Colorectal cancer treatment at The Christ Hospital Health Network
If you are diagnosed with colorectal cancer, you may feel worried or overwhelmed. That's a natural part of your cancer journey. At The Christ Hospital Health Network, we'll make sure you also feel reassured and supported every step of the way.
Our team of cancer specialists includes gastroenterologists, colorectal surgeons, medical oncologists, radiation oncologists and interventional radiologists. Together we create a treatment plan that will address several factors, including your symptoms and cancer stage. Stage refers to the extent of your cancer, the size of the tumor and if the cancer has spread.
Knowing the stage of your cancer helps your doctor:
Understand your cancer type
Identify whether your cancer has spread to other parts of your body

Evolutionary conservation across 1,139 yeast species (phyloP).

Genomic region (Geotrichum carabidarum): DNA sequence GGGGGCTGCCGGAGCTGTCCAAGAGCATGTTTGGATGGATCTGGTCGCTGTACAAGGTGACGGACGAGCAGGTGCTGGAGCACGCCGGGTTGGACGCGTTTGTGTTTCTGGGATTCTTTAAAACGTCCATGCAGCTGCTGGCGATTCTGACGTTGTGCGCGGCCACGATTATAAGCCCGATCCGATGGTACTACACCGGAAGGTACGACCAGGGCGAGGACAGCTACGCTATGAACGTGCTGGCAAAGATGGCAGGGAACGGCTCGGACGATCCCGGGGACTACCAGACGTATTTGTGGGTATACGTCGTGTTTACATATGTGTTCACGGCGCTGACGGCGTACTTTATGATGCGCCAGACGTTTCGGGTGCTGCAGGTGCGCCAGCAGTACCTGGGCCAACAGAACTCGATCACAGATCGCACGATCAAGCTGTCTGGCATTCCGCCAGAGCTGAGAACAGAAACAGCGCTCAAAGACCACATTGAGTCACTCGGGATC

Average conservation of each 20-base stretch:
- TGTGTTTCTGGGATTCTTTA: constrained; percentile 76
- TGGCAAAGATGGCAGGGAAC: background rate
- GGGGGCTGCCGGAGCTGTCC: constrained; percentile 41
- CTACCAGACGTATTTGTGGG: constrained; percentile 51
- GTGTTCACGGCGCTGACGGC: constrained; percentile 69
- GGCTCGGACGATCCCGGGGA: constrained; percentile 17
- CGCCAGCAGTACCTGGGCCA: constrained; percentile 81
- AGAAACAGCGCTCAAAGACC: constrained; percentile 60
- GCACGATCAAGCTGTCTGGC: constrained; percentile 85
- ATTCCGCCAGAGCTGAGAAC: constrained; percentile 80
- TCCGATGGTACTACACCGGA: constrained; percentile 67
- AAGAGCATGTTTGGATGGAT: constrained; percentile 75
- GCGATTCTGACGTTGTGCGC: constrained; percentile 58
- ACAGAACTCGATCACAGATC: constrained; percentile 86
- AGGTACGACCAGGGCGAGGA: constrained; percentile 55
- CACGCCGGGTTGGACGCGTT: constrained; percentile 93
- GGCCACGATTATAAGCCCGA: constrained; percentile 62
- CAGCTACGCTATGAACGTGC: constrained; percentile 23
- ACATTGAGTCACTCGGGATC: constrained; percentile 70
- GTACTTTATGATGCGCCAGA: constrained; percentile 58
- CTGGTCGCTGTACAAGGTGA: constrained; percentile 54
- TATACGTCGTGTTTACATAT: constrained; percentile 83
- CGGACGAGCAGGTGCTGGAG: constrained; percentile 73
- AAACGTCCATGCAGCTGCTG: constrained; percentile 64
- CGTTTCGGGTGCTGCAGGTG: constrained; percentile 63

Plan the most effective treatment for you
Find clinical trials that offer better treatment options for your type of cancer
A cancer is always referred to by the stage it was given at diagnosis, even if it gets worse or spreads. New information about how a cancer has changed over time gets added on to the original stage. So, the stage doesn't change, even though the cancer might.
You may receive a combination of medical, surgical or radiation treatments. These include:
It's important to understand your treatment options and ask questions about risks and possible side effects. Your doctor will talk with you and recommend treatments based on the stage of your cancer, your preferences and your overall health.
Chemotherapy—drugs that kill cancer cells and shrink tumors.
Radiation therapy—a treatment that uses radiation to kill cancer cells and shrink tumors.
Surgery—procedures used to remove polyps, a tumor or an entire organ. Our surgeons perform minimally invasive surgeries to treat early-stage colorectal cancer. We also perform more extensive "open" procedures for cancer that has spread through the colon wall or to other organs. Examples include surgery to remove part of the colon (partial colectomy) or the entire colon and rectum (proctocolectomy).
Targeted therapies—drugs that target specific tumor cells to make sure they do not grow or spread.